Posts tagged 'geeky'
It was cute to see NHK end with a role reversal between Misaki and Satou – there are big differences between a lazy hikkimori and having a genuinely mixed up life. In spite of his personal problems Satou was always a fairly normal person just in need of tough love. When his parents’ money dries up, for perhaps the first time in his life Satou loses his comfort zone and is finally forced to fend for himself and become independent. And so dies the NEET.
Misaki is a lot more interesting. We’ve gone through this show thinking she is doing Satou a favour by sticking around, but during these final couple of episodes it becomes fairly clear that she desperately needs him; having a dead (suicidal) mother and an abusive step-father, the self-loathing, unconfident and lonely Misaki has grown up surrounded by hate. Her problems are deeply seeded and psychological – she needs help and probably sees herself in Satou; the lectures, the exams and even the home-made lunches are as much (if not more) for her as him.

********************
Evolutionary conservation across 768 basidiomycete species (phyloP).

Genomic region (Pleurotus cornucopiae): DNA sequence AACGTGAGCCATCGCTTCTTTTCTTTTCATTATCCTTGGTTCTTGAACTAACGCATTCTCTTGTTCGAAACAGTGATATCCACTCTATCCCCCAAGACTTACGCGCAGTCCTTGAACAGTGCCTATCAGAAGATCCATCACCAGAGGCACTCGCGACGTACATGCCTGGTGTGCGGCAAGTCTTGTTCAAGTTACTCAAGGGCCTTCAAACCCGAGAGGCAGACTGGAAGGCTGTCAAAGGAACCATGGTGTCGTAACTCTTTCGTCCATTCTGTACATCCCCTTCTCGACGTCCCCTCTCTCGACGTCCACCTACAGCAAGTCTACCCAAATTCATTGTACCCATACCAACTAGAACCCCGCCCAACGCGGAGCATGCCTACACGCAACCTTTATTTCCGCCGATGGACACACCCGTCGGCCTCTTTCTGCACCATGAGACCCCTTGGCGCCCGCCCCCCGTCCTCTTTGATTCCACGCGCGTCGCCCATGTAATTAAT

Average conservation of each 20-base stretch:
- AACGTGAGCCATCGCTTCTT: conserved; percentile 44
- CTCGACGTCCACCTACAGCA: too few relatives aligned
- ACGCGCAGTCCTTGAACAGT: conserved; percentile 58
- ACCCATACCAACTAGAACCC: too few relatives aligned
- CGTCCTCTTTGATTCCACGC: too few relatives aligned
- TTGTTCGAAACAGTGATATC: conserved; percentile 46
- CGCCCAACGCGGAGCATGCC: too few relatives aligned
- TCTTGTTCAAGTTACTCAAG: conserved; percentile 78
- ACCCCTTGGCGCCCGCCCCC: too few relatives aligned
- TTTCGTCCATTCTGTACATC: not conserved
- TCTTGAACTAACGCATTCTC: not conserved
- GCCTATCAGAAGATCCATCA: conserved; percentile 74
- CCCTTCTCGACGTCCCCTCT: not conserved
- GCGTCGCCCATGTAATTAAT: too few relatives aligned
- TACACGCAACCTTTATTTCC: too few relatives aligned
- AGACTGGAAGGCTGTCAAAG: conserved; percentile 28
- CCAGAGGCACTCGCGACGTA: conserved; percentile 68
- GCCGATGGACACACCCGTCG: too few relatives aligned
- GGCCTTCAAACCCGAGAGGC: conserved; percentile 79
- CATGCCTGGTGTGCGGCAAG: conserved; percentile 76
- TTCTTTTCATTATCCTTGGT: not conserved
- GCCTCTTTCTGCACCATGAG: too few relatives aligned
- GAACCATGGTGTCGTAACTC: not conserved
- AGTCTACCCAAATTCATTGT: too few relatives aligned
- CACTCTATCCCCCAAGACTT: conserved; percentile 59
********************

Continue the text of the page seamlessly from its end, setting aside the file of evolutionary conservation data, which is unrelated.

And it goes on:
It all ends on a (notorious) cliff top with both characters ready to jump into oblivion. Both actually give up on life and jump, but both are saved. Misaki is caught by Satou, and Satou himself (amidst another surreal vision of gooey paranoia) is saved by a steal mesh especially placed there to catch suicidal fallers. Given their personal problems through out the show, it seems fitting that Misaki was finally saved by genuine friendship (not a stupid contract) and Satou by the society he so fears. At this point NHK could have flown into romantic territory, but despite these two obviously being in love, it ends with them as good friends having knowingly been through so much, and Satou lecturing Misaki on the park bench!